convinced. "For now, all this market share isn't producing much
in the way of revenue. Indeed, that may be because Linux' biggest
selling point--its reliability--leads corporate users to believe
they can run it without paying for support. Red Hat's largest
corporate user, Burlington Coat Factory Warehouse Corp. (BCF),
bought 1,250 Linux-based PCs for its 250 retail stores but didn't
buy tech support." (Thanks to Lenz Grimmer).
- Linux-related IPO's are the subject of
this USA Today article. "Analyst Bob Austrian of Banc
of America Securities cautions investors about rushing into
Linux-related stocks. 'It is difficult to ferret out the
difference between a great technology and a great investment,'
says Austrian, who would not comment on any specific
a Reuters article on Linux IPO's. "One of the risks these
companies face in going public is the potential impact that an IPO
boom could have on the Linux community, which is a group of
eccentric developers, some of whom work on Linux in their spare
time, for free."
Denver joins Linux bandwagon discovers the Denver Business Journal.
The article is mostly about ESoft and Ecrix, to the exclusion of a
number of other Linux-oriented businesses in the Denver area.
"Esoft is just one of many high-tech firms in the metro area
aligning themselves with Linux technology and the company believes
it's a strategy that will soon pay off as this operating system is
fast approaching a critical mass."
- Sm@rt Reseller ran
an article on how IBM sees Linux. "Even as IBM promises to
support every major version of Linux, the vendor downplays the
possibility of Linux becoming a true alternative to Windows."
For some reason, they thought this article was so important they
even put out
a press release announcing its existence.
- The E-Commerce Times
reports on possible Microsoft plans to battle Linux.
"Suppose that instead of fighting Linux, Microsoft decides
to embrace it? What if Microsoft suddenly develops its own free
brand of Linux and distributes it throughout its monster network?
What if Bill Gates and company also decide to develop Linux
desktop applications and flood the market with Microsoft-branded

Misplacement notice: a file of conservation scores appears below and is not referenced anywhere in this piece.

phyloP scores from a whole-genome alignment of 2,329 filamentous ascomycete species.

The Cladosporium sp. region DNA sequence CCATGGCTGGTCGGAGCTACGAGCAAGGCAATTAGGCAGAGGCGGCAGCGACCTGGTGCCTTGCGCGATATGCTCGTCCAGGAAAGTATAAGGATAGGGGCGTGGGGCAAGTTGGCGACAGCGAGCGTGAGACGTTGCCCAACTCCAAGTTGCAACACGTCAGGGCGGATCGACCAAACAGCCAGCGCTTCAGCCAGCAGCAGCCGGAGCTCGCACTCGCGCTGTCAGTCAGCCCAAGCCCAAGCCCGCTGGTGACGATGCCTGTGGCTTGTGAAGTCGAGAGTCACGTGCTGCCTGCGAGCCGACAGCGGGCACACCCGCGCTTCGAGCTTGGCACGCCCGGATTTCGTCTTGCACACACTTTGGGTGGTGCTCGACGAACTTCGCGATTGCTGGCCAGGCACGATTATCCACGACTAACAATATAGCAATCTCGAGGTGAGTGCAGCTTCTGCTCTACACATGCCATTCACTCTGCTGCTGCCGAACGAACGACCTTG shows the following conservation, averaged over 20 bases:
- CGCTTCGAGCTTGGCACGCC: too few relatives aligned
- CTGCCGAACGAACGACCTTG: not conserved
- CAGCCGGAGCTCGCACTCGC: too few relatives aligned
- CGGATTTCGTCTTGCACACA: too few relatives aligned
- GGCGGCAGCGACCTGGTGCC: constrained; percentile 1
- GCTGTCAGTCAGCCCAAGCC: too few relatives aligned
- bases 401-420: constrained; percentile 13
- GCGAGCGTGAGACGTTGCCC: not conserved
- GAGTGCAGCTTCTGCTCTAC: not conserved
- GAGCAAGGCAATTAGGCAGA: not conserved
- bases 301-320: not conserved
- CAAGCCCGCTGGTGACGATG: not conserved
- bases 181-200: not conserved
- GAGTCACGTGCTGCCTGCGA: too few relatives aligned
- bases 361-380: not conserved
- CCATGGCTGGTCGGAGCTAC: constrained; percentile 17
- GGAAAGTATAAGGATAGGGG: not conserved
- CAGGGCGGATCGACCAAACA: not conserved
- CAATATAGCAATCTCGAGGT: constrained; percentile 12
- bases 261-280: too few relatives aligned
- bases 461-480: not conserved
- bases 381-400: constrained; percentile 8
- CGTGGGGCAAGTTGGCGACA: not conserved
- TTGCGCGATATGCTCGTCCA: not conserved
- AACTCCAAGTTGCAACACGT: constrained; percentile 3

- Alexander Voinov pointed out
this table on Deja.com summarizing the results of their recent
network operating system poll. Few people will be surprised to see
which system came out on top (or which came out on the bottom, for
that matter). Alexander also pointed out that, interestingly, the
GNU HURD fared reasonably well, beating systems like Digital Unix
- Free software really is communistic, claims
this osOpinion article. "It should not be assumed that because
governmental communism failed to effectively compete with
capitalism while allowing the freedom of workers as envisioned by
Marx, that it could not be created in the new digital economy in
spite of government."
- Performance Computing
looks at Linux security tools. "It's wise to view all open-source
software downloaded from public domain sites with suspicion. It is
important to ensure that the downloaded software is the intended
product. After all, what good does it do to download tainted
- Robin Miller's
Andover News Network Column contemplates how the operating system tends
to disappear behind the applications it is running. "So, aside
from the fact that StarOffice is free for personal use and
Microsoft Office 2000 costs a bundle, does it really make any
difference which operating system or which software package I use?
Of course not. And a whole lot of people are starting to figure
an introductory article in Source Magazine. "A third benefit
is stability. Linux machines typically stay up for months before
needing to be rebooted, and application failures almost never crash
the entire system. General Protection Faults become a thing of the
past on Linux; it sure is nice not having to babysit a
- Wired News trashes
Linus's talk at the Lotus Developers Conference. "Following
a rapturous reception, people were soon staring at the floor,
looking at their watches, and closing their eyes. In an otherwise
silent auditorium, the sounds of coughing, fidgeting, stifled
yawns, and whispered conversations were disproportionately
amplified. Instead of a string of clever wisecracks and laughs at
the expense of Microsoft, as most expected, the audience was
subjected to 40 minutes of platitudes."
- The Detroit Free Press has concluded
that Linux is too hard to install and doesn't have enough
applications. "But I'm not going to be hard on myself, or
Linux. No one buys a PC today without an operating system already
installed. Putting Windows or the Mac OS onto a blank PC would
probably be just about as difficult as installing Linux."
- We normally avoid Microsoft trial articles - they aren't Linux,
after all. But
this InfoWorld article about difficulties between Microsoft and
Intel has a fun Bill Gates quote: "In our world, software has to
be small, has to be debugged, has to ship as part of a major
initiative, has to avoid compatibility problems, has to avoid end
a strange Byte column allegedly about the culture of Linux.
"There are at least six distributions of Linux worth getting
excited about. This doesn't bifurcate the market for Linux; rather,
it's a great deal like boxers, briefs, thongs, and assorted
Section Editor: Jon Corbet
July 1, 1999